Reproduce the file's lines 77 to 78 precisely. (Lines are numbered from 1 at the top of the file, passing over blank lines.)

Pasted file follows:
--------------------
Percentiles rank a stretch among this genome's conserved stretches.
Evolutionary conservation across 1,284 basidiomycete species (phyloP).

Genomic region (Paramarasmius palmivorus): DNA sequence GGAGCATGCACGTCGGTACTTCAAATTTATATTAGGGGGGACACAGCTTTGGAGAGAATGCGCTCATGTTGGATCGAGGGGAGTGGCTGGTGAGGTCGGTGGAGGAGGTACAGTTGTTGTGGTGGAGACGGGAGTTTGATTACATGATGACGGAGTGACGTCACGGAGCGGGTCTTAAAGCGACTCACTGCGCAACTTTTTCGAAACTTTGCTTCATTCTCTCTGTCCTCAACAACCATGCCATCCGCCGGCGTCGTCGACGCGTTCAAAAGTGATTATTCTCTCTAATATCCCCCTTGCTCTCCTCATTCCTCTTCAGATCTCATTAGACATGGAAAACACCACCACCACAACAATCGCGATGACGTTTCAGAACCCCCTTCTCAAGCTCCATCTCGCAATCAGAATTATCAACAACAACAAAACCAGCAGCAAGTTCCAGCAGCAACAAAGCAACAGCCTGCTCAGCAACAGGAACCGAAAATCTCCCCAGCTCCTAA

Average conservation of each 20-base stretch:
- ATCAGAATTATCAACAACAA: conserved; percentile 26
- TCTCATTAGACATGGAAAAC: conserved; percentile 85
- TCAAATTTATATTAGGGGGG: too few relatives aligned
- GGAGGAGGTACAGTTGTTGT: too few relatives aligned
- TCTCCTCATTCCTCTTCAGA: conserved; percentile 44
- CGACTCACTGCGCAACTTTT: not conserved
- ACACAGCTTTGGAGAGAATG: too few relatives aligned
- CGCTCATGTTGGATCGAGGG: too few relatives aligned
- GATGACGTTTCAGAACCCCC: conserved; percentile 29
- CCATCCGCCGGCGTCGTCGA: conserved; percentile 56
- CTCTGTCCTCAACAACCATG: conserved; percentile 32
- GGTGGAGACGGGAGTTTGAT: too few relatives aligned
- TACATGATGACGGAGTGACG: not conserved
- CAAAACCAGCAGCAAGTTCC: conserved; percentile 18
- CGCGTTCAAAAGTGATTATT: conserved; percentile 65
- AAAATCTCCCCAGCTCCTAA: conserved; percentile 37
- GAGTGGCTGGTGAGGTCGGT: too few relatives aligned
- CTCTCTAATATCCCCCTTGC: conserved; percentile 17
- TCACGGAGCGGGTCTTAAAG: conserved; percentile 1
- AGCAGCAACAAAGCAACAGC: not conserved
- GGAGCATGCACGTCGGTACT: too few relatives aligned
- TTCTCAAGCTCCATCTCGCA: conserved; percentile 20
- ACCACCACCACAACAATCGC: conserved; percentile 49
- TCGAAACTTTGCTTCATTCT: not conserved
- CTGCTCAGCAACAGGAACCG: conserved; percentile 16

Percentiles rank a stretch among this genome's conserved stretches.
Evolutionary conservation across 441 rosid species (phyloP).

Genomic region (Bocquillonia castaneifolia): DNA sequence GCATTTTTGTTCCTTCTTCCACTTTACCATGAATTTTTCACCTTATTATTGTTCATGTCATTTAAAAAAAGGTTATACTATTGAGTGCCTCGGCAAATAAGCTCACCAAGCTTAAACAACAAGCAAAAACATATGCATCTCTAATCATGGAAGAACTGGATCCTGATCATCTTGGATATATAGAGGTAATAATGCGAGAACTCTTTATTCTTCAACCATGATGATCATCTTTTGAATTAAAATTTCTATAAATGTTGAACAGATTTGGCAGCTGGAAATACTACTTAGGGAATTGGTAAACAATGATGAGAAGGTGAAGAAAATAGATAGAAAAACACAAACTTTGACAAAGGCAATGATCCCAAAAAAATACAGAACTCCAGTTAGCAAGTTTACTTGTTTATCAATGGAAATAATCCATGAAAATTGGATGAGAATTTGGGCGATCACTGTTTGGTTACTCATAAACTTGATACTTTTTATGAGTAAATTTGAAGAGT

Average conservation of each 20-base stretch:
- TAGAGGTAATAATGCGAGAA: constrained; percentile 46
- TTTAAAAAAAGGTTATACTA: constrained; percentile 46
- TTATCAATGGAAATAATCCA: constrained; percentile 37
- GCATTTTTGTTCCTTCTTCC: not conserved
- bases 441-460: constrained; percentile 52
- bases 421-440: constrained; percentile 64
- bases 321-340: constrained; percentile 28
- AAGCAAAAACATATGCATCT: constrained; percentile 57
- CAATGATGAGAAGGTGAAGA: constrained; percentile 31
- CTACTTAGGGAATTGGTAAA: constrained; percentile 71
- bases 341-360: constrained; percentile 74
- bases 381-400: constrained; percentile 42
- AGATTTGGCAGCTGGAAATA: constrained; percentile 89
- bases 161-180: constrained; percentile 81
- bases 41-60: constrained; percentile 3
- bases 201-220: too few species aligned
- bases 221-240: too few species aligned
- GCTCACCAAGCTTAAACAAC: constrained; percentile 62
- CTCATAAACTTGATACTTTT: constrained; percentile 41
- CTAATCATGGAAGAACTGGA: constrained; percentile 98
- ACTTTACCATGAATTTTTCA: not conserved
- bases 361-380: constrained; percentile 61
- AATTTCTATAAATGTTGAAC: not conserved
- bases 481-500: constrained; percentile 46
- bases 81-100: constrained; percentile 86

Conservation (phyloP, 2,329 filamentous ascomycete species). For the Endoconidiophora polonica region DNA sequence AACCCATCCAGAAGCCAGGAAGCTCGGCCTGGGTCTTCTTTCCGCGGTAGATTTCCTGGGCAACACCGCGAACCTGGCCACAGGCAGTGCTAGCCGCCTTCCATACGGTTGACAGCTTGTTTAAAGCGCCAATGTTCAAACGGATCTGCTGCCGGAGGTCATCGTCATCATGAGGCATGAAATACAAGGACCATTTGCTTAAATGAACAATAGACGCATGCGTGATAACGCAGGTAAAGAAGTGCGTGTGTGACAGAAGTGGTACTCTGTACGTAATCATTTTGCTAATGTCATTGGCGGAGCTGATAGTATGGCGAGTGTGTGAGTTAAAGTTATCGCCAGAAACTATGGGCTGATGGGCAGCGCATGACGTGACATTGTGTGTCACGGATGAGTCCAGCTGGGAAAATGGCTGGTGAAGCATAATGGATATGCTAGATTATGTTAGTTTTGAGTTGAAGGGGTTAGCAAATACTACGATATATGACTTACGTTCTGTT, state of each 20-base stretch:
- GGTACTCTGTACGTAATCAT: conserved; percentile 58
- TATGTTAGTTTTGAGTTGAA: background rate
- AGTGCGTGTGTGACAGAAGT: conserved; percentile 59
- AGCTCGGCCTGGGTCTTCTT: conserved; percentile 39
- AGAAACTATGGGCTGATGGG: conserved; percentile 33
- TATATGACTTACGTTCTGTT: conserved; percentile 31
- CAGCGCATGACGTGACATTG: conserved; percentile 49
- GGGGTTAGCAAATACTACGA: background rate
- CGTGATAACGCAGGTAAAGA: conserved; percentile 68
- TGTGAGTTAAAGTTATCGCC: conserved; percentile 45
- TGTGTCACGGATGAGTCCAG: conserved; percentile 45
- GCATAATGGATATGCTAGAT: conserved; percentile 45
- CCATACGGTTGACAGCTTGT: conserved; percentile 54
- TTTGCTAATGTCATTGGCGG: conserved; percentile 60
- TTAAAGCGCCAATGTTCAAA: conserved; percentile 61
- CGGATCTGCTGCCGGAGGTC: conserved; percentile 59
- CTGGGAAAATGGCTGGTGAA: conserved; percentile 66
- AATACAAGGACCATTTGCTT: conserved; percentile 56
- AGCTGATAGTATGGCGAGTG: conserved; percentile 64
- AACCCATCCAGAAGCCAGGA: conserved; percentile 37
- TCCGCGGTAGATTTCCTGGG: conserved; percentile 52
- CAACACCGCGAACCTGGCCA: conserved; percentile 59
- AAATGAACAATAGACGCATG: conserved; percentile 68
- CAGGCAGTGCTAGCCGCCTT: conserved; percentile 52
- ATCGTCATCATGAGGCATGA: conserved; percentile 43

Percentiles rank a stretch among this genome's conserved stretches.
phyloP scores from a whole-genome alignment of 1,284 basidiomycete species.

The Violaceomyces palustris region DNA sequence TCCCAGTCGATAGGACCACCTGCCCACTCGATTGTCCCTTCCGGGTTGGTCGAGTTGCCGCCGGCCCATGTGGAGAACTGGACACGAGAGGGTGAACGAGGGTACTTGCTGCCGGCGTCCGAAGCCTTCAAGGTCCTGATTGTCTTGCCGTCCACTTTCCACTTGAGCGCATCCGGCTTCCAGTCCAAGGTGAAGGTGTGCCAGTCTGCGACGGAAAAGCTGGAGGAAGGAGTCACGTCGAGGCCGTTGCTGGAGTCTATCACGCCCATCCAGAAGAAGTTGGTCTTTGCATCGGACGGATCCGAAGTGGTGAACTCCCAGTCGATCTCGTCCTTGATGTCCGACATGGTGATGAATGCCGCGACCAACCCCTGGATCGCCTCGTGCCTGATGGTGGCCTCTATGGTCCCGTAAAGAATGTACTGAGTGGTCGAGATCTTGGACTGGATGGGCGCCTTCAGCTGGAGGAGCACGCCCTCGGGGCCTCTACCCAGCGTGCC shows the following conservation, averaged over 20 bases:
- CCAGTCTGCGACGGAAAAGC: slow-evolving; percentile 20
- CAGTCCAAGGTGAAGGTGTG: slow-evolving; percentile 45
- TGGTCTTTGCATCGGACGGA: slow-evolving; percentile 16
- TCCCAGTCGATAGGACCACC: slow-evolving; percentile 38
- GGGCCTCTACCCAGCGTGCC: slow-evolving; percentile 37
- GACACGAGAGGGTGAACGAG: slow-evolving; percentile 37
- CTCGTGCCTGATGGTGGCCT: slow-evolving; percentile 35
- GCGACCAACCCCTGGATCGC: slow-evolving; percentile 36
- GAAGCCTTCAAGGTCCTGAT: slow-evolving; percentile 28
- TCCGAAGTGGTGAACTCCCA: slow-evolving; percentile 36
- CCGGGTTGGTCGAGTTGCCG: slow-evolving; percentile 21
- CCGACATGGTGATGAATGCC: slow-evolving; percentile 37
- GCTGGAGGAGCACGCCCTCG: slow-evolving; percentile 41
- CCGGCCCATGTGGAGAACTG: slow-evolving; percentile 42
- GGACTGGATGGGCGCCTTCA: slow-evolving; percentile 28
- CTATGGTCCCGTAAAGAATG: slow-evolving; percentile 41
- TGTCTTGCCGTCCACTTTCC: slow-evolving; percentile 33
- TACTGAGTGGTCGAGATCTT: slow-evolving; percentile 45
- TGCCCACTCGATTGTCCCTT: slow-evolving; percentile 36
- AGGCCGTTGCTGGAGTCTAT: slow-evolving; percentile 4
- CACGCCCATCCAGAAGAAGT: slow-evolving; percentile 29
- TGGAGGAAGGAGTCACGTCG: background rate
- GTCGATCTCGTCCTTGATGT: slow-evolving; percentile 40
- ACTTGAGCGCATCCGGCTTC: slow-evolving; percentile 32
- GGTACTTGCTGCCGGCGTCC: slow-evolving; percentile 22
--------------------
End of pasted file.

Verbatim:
- AATACAAGGACCATTTGCTT: conserved; percentile 56
- AGCTGATAGTATGGCGAGTG: conserved; percentile 64